Distributed ledger technology

“It’s an alternative that we want to exploit”

Philippe Seyll has worked at Clearstream since 2005. Photo: Matic Zorman

Philippe Seyll has worked at Clearstream since 2005. Photo: Matic Zorman

Distributed ledger technology, better known as the blockchain, could reshape post-trade settlement and custody services. Philippe Seyll, CEO of Clearstream Banking, talks about tackling the transformation.

Aaron Grunwald: Which parts of your business can be switched to DLT?

Philippe SeyllPhilippe Seyll: Gradually a large part. I don’t anticipate it to be an overnight switch. Why do I believe that gradually it will be a large part? Because DLT is the future of dematerialisation. The world we live in, the world of securities and cash industry, is moving from banknotes into electronic money.

If you look five to ten years into the future, how much of your business will be based on DLT?

A large part.

What does ‘a large part’ mean?

The most important part of our business.

More than 50%? 

More than 50%. [DLT means that] if nodes that use blockchain technology, if the nodes are in a private or a public setup, if the nodes that are supposed to confirm that this investor has that number of units on his book, if all the nodes agree upon that, once and for all, it’s recorded in the DNA of the blockchain, and is the truth. So there’s a tension between those who will [and will not], going forward, provide what is an opportunity offered by blockchain-slash-DLT to propose an alternative, and it’s an alternative that we at Clearstream want to exploit or to help partners to benefit from.

If the ledger is distributed, why do we need to use Clearstream services?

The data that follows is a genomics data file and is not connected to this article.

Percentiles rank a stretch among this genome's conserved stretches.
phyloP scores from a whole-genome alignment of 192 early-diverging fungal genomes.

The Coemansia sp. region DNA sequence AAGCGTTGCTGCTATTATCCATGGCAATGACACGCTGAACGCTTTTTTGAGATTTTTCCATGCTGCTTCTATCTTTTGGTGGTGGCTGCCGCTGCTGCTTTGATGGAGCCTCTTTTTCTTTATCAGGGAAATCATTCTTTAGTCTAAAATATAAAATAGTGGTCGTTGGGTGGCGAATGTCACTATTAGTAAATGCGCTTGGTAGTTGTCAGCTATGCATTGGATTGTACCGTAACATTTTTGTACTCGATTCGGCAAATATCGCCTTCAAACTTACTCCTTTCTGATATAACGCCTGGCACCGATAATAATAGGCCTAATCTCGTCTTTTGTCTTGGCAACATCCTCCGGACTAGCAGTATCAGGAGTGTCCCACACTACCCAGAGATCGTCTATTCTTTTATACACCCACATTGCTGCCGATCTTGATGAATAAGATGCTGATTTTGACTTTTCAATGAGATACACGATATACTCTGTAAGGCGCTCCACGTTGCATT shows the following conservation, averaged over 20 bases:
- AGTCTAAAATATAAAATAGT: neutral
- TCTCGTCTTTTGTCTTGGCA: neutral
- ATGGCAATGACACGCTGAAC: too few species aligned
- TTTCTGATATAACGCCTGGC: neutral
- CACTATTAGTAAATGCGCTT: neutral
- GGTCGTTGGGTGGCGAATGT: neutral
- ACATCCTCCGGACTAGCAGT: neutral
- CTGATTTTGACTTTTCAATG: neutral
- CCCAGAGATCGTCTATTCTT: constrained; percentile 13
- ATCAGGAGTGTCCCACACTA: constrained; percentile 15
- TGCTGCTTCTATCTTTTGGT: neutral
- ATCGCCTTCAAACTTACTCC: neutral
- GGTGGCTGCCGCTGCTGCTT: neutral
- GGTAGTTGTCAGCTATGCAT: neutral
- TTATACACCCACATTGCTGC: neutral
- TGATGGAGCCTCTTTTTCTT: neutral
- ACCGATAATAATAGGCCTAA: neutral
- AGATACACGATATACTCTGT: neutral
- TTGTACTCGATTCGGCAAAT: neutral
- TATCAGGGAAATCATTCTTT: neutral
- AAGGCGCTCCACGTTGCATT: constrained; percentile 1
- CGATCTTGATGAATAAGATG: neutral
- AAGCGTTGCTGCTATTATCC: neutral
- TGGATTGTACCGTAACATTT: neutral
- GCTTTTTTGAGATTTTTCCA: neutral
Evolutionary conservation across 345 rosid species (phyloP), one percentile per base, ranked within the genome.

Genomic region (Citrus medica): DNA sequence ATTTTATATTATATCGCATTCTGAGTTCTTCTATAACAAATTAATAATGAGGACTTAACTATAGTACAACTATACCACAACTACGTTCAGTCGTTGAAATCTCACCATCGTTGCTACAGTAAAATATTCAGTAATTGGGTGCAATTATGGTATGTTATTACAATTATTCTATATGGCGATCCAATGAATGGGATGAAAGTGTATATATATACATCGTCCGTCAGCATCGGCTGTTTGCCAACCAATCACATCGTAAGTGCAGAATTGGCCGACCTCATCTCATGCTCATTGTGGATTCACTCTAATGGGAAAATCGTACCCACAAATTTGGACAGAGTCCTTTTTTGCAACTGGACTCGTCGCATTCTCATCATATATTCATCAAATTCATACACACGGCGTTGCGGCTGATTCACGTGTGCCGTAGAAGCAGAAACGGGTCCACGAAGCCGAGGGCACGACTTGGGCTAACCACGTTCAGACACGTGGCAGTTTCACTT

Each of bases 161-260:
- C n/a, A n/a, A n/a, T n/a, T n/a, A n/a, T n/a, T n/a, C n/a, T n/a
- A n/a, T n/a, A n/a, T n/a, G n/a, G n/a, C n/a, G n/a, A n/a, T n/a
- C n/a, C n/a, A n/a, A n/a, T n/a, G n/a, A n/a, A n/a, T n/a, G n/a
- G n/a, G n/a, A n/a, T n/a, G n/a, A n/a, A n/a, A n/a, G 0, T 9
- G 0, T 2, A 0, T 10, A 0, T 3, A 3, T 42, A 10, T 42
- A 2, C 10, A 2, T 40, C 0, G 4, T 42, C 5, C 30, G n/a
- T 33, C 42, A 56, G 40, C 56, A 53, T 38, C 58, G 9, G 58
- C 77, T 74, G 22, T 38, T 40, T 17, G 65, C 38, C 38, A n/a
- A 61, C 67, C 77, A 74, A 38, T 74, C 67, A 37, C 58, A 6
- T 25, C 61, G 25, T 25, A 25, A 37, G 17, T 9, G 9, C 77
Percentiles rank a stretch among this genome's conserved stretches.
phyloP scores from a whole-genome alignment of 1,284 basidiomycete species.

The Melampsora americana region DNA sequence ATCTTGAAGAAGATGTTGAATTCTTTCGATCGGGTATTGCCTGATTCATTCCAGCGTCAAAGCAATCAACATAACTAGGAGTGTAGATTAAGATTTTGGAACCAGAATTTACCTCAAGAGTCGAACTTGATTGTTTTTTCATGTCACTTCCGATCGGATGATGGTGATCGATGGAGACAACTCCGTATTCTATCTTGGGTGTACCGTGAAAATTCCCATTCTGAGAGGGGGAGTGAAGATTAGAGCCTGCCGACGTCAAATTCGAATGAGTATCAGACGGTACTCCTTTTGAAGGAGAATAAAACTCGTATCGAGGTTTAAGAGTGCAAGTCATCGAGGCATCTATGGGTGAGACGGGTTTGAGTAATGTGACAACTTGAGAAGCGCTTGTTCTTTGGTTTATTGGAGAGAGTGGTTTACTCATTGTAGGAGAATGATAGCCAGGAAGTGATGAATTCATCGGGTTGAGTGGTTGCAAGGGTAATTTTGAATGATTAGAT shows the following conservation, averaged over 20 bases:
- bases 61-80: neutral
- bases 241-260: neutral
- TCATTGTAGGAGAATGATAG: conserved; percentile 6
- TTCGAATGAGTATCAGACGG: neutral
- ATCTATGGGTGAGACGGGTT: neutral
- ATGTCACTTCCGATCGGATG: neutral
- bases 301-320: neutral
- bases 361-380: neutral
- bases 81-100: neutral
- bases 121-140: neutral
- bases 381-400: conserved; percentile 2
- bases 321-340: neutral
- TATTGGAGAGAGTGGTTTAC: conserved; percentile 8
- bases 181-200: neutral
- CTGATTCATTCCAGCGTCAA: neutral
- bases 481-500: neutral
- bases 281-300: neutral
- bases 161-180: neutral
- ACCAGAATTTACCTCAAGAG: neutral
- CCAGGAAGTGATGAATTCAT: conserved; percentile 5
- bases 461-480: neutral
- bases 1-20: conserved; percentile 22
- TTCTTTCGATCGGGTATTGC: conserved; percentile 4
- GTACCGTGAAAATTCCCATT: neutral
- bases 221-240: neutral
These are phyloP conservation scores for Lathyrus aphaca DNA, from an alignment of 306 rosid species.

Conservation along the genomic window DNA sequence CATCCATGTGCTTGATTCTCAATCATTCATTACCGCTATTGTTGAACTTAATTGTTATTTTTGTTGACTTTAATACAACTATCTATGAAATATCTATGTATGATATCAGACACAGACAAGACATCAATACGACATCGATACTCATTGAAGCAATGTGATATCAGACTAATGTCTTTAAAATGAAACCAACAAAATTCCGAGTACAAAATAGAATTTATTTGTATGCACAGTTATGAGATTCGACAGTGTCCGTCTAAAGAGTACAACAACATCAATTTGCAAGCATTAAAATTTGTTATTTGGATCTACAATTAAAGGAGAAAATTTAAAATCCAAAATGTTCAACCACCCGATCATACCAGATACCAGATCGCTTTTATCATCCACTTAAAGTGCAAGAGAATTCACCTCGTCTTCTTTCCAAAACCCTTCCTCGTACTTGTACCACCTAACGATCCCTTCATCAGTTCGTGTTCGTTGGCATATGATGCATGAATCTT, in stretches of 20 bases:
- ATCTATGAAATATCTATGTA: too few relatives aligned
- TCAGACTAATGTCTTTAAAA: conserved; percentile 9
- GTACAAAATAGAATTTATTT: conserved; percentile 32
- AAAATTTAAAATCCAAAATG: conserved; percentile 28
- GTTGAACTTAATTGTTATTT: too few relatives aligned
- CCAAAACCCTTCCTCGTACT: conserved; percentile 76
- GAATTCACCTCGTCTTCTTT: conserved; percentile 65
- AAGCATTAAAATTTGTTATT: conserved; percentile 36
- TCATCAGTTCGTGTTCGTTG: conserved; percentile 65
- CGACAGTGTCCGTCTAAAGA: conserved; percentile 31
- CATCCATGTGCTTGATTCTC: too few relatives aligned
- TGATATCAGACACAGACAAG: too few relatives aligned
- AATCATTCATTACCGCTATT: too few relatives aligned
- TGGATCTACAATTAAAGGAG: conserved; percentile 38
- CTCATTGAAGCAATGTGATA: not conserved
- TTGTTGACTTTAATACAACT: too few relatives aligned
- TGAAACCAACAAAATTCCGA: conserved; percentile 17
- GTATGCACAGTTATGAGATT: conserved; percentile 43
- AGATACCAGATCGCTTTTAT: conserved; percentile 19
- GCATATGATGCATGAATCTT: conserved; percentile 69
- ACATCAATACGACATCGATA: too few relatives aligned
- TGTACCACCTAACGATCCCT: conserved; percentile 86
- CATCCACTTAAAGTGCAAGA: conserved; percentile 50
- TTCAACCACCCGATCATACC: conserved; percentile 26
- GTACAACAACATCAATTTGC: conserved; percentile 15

Because Clearstream provides the technology, as well as the safety that those participants need. I believe that the immediate future of DLT solutions will go through private networks of participants, i.e., that’s groups of nodes. So participants in DLT will have to be approved by the community themselves.

So you’re turning into more of a platform or an app store?

Kind of, but we provide more than the app store. Because we glue [together] the different constituencies and we are a bank. So we build trust. You know, we’re regulated as a bank, right? Which means that we provide new technology within a regulated environment, which is very important, because here we’re talking about money. If you order shoes and you don’t get them, it’s okay. If your pension money disappears, it’s a different story. And we are in the pension money [business], we safeguard the pension money.

And not everything will switch to the blockchain?

We don’t want to put all our eggs into the DLT basket. We like the technology, we believe in the technology. We want to accompany the development of the technology, but we are cautiously supportive of technology. And we enter into it in a very cautious, but determined, manner.

So your customers will have a choice for a very long time if they want traditional systems? 

It’s a good question. Yes and no, because we could well use DLT internally and not change the interface with the client. But of course, we can extend it... one of the reasons why we want to extend [it] is because the technology [some] clients use is DLT-based. So we could [either] do our own DLT for our own sake--cost, efficiency, time to market, speed, immutability, error reduction, cost reduction, and so on and so forth--and not make it obvious to the clients. But the moment clients want to have a peer-to-peer application or link their nodes or their DLT to ours, we have nothing against opening up.

This article first appeared in the December 2021 edition of Delano magazine.